He’s had prolific 2016 which saw him feature on projects from A Tribe Called Quest, Kaytranada and Schoolboy Q (as well as releasing another album under his NxWorries moniker with beat maker Knxwledge) but Malibu still sounds as fresh as it did back in January. Paak effortlessly skates between hip-hop, soul, funk and jazz with production help from 9th Wonder, Kaytranada, Madlib and live instrumentation from his in-house band The Free Nationals.
Favourite track: Come Down
Leon Vynehall – Rojus (Designed To Dance)
Picking up where 2014’s ‘Music For The Unvited’ left off Vynehall came some way in cracking the formula for a deep house long-player. Long builds, delicate piano licks and astute drum-programming that is perfect for home-listening and the dancefloor in equal measure.
Favourite track: Blush
Badbadnotgood – IV
After a collaboration with Ghostface Killah, the Canadian trio’s sophomore album sees them further experiment in the space between jazz, soul, hip-hop and electronica to satisfying effect. From the prog-rock textures of the Kaytranada collaboration ‘Lavender’ to the standout vocal cuts featuring Mick Jenkins (‘Hyssop Of Love’) and Charlotte Day Wilson (‘In Your Eye’s), IV is a refreshing take on contemporary jazz.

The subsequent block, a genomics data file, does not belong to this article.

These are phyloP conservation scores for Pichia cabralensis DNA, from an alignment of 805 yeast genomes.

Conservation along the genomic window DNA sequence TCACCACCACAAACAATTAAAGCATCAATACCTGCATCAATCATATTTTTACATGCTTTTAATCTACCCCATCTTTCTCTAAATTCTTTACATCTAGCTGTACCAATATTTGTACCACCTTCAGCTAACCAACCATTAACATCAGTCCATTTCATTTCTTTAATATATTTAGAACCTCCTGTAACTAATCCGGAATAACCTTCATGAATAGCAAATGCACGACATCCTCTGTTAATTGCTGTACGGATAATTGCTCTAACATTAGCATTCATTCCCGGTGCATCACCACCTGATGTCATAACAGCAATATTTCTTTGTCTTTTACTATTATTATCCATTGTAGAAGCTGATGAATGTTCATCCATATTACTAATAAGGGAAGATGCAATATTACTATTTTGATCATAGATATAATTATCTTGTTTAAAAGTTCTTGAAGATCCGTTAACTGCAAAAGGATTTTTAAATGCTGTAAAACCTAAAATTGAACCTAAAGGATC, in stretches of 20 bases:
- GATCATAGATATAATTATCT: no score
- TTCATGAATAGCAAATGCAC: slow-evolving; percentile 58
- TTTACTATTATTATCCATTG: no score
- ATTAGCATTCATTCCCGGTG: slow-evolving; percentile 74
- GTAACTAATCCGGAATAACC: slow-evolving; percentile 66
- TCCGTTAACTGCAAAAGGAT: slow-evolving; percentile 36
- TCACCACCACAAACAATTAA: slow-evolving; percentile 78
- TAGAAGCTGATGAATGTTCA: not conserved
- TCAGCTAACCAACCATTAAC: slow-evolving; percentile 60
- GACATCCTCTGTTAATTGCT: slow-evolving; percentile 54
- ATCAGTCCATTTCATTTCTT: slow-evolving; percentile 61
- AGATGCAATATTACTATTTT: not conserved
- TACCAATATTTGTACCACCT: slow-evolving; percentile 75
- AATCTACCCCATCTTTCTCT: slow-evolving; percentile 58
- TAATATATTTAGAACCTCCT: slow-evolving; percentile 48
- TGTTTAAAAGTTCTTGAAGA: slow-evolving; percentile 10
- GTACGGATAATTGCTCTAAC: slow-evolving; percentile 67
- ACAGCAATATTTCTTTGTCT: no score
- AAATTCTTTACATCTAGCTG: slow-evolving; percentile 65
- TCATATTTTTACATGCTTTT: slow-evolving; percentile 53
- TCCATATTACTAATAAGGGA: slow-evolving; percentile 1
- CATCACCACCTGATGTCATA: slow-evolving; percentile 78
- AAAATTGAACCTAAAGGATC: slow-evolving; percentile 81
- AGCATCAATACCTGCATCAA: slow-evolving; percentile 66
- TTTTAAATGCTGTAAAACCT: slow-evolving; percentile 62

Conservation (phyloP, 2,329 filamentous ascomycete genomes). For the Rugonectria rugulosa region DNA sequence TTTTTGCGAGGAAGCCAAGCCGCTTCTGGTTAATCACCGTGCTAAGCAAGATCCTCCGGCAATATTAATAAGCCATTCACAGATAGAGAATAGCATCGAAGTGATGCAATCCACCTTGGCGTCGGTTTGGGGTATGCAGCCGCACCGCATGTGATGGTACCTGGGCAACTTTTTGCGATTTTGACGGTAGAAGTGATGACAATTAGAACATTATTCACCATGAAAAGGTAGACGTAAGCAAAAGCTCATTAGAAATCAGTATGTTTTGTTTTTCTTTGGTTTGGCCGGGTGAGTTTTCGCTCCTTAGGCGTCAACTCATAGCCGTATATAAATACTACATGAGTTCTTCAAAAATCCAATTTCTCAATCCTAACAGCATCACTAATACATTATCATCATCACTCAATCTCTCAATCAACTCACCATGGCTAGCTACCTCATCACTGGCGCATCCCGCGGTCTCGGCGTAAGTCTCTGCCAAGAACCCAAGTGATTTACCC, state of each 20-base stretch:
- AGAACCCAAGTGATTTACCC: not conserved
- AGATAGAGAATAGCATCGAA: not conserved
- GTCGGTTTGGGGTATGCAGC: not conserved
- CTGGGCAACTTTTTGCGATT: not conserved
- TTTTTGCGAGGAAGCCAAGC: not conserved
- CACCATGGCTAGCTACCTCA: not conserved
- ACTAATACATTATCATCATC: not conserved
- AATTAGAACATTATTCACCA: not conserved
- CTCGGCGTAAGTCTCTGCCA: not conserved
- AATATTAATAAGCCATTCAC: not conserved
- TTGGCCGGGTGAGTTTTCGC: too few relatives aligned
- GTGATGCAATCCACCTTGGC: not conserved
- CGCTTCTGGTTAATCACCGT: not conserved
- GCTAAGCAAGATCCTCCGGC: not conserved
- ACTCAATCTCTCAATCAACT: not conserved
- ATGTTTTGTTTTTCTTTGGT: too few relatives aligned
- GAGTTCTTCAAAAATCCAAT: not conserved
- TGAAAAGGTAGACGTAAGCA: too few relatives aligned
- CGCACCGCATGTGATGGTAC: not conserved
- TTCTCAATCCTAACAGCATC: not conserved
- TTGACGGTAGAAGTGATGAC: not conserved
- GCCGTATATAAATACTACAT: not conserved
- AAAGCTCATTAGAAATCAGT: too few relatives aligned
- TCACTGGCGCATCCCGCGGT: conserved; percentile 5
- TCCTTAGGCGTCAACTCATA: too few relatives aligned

Favourite track: Speaking Gently
Jessy Lanza – Oh No
For her second album, Jessy Lanza serves up a slice of unpretentious electronica that packs a punch on the production side with Junior Boys’ Jeremy Greenspan on the boards. The Hyperdub songstress deftly balances uptempo dance tracks with sultry downtempo numbers that sees Lanza refine her sonic style even further.
Favourite Track: It Means I Love You
Mild High Club – Skiptracing
This band first caught my attention last year with their colourful ‘Window Pane’ single on Stones Throw and now return to the label with an album full of prog-rock indebted synthesisers, bass licks and hazy vocals. Whilst only 30 minutes in length they coast through a psychedelic jam session that will leave you in a state of melancholic bliss.
Favourite track: Tessellation
NoName – Telephone
Championed by the likes of Mick Jenkins and Chance The Rapper, Chicago’s NoName debut mixtape is nuanced soulful hip-hop at its very best. She tenderly raps over harmonious and playful beats whilst telling intimate stories in her spoken word style effortlessly, definitely one of the brightest talents to keep an eye on in 2017.